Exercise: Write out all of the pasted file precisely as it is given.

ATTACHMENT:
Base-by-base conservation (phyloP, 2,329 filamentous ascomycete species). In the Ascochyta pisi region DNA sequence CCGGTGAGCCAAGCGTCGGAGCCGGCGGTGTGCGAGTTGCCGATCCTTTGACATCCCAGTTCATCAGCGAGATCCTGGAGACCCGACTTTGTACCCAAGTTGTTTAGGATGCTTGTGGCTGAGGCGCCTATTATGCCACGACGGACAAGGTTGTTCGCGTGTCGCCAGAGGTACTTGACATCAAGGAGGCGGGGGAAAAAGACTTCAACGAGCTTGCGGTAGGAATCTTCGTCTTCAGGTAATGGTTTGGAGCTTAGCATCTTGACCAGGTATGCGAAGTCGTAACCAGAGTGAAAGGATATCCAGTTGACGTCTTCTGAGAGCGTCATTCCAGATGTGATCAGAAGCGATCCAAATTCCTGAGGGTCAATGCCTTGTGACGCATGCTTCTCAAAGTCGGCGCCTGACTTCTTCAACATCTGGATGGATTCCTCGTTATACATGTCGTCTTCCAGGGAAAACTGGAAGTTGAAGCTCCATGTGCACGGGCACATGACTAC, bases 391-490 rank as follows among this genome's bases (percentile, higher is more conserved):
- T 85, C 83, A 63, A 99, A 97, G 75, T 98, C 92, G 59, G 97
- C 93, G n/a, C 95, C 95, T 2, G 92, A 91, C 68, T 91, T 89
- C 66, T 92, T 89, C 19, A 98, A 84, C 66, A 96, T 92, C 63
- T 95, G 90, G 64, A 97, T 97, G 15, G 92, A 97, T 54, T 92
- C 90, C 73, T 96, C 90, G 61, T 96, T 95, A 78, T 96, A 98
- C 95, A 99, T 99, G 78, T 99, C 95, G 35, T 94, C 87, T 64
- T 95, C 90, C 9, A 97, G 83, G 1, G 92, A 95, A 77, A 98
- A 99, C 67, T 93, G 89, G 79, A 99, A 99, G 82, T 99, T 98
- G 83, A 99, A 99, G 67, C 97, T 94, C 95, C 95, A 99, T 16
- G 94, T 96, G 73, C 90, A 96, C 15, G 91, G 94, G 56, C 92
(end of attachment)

Base-by-base conservation (phyloP, 2,329 filamentous ascomycete species). In the Ascochyta pisi region DNA sequence CCGGTGAGCCAAGCGTCGGAGCCGGCGGTGTGCGAGTTGCCGATCCTTTGACATCCCAGTTCATCAGCGAGATCCTGGAGACCCGACTTTGTACCCAAGTTGTTTAGGATGCTTGTGGCTGAGGCGCCTATTATGCCACGACGGACAAGGTTGTTCGCGTGTCGCCAGAGGTACTTGACATCAAGGAGGCGGGGGAAAAAGACTTCAACGAGCTTGCGGTAGGAATCTTCGTCTTCAGGTAATGGTTTGGAGCTTAGCATCTTGACCAGGTATGCGAAGTCGTAACCAGAGTGAAAGGATATCCAGTTGACGTCTTCTGAGAGCGTCATTCCAGATGTGATCAGAAGCGATCCAAATTCCTGAGGGTCAATGCCTTGTGACGCATGCTTCTCAAAGTCGGCGCCTGACTTCTTCAACATCTGGATGGATTCCTCGTTATACATGTCGTCTTCCAGGGAAAACTGGAAGTTGAAGCTCCATGTGCACGGGCACATGACTAC, bases 391-490 rank as follows among this genome's bases (percentile, higher is more conserved):
- T 85, C 83, A 63, A 99, A 97, G 75, T 98, C 92, G 59, G 97
- C 93, G n/a, C 95, C 95, T 2, G 92, A 91, C 68, T 91, T 89
- C 66, T 92, T 89, C 19, A 98, A 84, C 66, A 96, T 92, C 63
- T 95, G 90, G 64, A 97, T 97, G 15, G 92, A 97, T 54, T 92
- C 90, C 73, T 96, C 90, G 61, T 96, T 95, A 78, T 96, A 98
- C 95, A 99, T 99, G 78, T 99, C 95, G 35, T 94, C 87, T 64
- T 95, C 90, C 9, A 97, G 83, G 1, G 92, A 95, A 77, A 98
- A 99, C 67, T 93, G 89, G 79, A 99, A 99, G 82, T 99, T 98
- G 83, A 99, A 99, G 67, C 97, T 94, C 95, C 95, A 99, T 16
- G 94, T 96, G 73, C 90, A 96, C 15, G 91, G 94, G 56, C 92